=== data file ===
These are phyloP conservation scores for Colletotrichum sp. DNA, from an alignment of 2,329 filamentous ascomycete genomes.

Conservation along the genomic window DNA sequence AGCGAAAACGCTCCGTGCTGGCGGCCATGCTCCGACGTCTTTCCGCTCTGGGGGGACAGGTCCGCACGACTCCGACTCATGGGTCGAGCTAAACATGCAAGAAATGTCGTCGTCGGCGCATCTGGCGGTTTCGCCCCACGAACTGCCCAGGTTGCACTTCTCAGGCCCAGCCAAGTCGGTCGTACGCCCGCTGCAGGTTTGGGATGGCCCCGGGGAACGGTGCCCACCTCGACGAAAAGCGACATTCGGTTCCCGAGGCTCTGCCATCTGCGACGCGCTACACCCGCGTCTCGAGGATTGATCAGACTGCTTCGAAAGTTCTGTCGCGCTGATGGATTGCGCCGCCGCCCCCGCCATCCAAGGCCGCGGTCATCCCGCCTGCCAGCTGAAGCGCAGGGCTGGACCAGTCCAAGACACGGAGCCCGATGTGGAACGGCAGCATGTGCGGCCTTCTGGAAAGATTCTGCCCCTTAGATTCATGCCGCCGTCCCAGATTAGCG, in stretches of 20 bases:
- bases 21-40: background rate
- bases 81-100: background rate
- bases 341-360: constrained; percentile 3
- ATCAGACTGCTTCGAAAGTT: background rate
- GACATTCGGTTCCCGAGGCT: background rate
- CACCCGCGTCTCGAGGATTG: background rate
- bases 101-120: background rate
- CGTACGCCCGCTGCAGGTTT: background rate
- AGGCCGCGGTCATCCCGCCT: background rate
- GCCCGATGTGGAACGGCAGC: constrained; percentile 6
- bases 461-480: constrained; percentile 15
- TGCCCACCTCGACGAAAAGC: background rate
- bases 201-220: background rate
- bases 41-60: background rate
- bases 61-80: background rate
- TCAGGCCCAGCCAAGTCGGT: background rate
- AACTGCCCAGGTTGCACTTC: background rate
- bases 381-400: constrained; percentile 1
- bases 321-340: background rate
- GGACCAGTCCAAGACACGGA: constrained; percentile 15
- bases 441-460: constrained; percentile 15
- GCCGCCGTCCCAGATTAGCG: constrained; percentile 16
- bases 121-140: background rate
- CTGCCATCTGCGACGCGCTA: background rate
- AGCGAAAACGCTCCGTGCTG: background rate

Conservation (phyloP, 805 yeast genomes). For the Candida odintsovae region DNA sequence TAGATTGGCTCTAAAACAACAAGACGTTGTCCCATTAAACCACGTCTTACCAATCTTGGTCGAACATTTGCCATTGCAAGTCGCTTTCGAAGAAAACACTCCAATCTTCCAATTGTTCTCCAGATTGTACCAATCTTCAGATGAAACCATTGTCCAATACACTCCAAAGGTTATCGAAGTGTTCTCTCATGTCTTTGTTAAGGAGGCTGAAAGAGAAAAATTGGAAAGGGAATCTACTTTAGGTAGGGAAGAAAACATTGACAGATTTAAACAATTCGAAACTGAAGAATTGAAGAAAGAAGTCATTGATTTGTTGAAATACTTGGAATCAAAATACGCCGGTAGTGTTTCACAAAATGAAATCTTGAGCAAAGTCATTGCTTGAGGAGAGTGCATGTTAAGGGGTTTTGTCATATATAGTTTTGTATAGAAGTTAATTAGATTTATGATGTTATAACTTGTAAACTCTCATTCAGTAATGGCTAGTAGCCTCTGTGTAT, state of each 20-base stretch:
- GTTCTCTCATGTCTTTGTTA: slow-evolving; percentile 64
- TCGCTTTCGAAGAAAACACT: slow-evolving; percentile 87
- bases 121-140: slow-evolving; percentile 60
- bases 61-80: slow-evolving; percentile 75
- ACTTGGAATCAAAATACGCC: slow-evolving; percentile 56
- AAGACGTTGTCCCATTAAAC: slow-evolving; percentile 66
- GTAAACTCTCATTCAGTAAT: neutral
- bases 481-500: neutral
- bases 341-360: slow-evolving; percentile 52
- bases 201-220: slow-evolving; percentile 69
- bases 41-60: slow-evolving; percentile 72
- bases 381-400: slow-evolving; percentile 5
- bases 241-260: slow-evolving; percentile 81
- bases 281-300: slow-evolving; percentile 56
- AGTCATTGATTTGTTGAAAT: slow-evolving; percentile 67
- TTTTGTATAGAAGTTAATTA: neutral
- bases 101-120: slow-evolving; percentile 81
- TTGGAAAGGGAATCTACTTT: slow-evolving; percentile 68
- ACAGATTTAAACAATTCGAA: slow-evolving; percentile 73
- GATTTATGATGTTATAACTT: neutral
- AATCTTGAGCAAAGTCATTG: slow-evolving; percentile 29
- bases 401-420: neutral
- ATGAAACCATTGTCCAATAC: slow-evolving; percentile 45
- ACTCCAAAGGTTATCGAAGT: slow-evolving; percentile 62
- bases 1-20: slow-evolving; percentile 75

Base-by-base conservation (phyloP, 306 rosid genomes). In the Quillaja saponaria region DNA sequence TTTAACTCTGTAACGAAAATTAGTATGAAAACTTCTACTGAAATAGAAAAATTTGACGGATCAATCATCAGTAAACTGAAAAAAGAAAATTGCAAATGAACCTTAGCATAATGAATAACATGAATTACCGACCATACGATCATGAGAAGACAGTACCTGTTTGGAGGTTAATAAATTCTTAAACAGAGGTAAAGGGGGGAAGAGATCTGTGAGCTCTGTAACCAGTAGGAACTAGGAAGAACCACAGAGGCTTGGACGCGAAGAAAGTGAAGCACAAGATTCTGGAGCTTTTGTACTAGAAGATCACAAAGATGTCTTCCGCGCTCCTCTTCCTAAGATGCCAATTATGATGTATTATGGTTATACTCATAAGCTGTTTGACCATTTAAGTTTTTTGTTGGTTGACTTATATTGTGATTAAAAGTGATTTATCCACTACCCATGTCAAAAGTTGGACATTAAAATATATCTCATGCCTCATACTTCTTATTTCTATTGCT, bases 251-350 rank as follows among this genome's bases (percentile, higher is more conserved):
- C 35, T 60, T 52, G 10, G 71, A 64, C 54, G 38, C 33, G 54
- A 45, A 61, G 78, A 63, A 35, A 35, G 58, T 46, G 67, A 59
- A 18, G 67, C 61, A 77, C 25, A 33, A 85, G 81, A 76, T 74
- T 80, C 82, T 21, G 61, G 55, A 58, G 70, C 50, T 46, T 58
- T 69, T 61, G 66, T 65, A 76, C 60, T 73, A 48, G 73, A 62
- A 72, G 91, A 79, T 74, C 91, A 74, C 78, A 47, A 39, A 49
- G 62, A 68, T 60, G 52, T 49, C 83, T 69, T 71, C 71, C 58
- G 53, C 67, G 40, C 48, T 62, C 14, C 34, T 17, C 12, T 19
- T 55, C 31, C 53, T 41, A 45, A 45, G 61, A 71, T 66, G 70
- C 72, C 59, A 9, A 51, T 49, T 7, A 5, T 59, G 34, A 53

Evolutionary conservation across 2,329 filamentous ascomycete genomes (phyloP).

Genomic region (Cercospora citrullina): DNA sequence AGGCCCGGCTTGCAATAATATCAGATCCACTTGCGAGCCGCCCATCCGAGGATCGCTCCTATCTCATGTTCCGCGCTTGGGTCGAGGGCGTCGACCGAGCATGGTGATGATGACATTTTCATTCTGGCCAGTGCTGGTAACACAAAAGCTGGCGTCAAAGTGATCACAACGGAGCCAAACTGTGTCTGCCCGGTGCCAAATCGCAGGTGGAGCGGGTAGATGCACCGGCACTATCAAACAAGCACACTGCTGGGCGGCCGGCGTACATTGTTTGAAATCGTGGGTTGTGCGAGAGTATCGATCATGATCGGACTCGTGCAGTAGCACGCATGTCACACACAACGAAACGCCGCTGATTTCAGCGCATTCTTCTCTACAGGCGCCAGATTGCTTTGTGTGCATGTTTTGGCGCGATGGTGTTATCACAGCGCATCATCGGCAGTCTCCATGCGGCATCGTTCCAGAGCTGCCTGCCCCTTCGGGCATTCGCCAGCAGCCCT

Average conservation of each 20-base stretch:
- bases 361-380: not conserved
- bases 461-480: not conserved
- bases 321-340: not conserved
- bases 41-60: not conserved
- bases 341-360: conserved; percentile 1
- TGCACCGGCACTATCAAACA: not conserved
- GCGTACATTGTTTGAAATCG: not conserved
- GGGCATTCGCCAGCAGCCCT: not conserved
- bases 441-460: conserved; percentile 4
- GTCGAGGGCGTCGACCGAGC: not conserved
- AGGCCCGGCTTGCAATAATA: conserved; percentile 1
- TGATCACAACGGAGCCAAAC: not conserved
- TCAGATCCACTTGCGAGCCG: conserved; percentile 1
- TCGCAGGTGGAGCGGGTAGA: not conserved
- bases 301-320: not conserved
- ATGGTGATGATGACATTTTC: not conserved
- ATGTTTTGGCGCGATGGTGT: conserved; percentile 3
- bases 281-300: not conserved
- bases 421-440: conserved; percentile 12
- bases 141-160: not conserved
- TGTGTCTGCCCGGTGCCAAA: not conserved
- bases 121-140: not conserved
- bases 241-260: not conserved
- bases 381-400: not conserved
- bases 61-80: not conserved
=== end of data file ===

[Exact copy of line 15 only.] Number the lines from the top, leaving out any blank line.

- bases 201-220: background rate